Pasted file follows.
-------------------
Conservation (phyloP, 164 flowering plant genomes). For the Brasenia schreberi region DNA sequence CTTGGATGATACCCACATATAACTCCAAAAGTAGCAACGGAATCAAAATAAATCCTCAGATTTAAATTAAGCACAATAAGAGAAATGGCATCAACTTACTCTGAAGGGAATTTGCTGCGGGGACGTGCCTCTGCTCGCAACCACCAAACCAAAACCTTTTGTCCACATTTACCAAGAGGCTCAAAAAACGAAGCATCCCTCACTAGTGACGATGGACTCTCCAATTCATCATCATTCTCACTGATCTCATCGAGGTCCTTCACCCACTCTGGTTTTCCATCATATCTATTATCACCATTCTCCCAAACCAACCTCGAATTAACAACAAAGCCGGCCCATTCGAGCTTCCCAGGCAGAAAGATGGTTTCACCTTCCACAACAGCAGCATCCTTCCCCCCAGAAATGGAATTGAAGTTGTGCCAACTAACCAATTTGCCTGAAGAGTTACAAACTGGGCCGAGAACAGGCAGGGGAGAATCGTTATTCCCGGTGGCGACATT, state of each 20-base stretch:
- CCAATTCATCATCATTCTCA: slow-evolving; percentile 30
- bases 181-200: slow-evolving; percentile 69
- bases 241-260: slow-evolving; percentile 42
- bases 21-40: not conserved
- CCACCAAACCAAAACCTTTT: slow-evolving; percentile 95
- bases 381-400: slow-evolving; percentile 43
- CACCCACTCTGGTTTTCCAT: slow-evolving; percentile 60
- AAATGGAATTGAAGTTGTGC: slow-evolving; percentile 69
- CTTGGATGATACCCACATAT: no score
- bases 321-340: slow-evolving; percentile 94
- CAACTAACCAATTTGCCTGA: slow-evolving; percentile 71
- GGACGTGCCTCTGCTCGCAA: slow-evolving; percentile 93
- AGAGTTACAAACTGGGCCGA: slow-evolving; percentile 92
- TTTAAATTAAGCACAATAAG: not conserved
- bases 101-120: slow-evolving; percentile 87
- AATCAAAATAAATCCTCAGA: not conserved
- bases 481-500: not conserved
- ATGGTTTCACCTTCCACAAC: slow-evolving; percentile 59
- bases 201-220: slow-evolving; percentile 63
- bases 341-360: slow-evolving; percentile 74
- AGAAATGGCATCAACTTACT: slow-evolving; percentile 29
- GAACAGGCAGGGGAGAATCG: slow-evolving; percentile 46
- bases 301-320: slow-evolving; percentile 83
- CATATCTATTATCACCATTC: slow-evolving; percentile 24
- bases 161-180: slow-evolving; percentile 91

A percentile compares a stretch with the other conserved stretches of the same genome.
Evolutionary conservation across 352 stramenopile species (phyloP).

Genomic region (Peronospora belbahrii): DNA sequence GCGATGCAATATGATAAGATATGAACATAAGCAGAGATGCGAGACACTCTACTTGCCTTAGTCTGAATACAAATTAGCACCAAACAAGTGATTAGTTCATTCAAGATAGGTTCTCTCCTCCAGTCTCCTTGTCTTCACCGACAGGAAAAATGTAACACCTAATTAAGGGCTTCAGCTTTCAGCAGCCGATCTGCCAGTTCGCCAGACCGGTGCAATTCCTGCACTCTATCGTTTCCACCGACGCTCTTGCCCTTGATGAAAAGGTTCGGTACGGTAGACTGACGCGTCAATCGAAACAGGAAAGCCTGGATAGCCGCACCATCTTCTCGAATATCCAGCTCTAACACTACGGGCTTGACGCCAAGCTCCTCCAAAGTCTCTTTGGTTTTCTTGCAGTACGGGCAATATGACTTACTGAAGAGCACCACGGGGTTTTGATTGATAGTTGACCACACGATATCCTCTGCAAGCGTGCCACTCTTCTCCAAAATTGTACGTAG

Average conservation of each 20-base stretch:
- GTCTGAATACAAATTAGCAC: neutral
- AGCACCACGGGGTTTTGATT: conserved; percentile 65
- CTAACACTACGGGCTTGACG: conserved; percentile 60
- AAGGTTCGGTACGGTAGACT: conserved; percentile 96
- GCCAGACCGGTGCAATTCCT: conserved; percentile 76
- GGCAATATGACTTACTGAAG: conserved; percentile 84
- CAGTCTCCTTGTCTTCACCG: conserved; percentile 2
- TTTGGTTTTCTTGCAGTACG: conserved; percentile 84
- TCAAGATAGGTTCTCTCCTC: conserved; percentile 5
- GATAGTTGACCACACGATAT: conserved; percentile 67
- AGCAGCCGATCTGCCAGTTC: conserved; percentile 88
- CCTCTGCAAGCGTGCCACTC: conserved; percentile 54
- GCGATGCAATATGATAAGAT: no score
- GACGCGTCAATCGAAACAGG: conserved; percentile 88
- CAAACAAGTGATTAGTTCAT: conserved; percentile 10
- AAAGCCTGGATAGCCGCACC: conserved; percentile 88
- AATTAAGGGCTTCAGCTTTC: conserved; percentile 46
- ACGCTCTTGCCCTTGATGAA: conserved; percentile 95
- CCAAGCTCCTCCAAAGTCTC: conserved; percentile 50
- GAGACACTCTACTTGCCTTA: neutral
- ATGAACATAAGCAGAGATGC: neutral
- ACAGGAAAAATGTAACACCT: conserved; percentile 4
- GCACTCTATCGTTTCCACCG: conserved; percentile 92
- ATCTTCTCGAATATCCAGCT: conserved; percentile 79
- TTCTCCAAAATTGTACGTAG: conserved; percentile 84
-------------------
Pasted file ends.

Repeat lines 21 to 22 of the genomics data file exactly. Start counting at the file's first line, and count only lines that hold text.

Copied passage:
- bases 341-360: slow-evolving; percentile 74
- AGAAATGGCATCAACTTACT: slow-evolving; percentile 29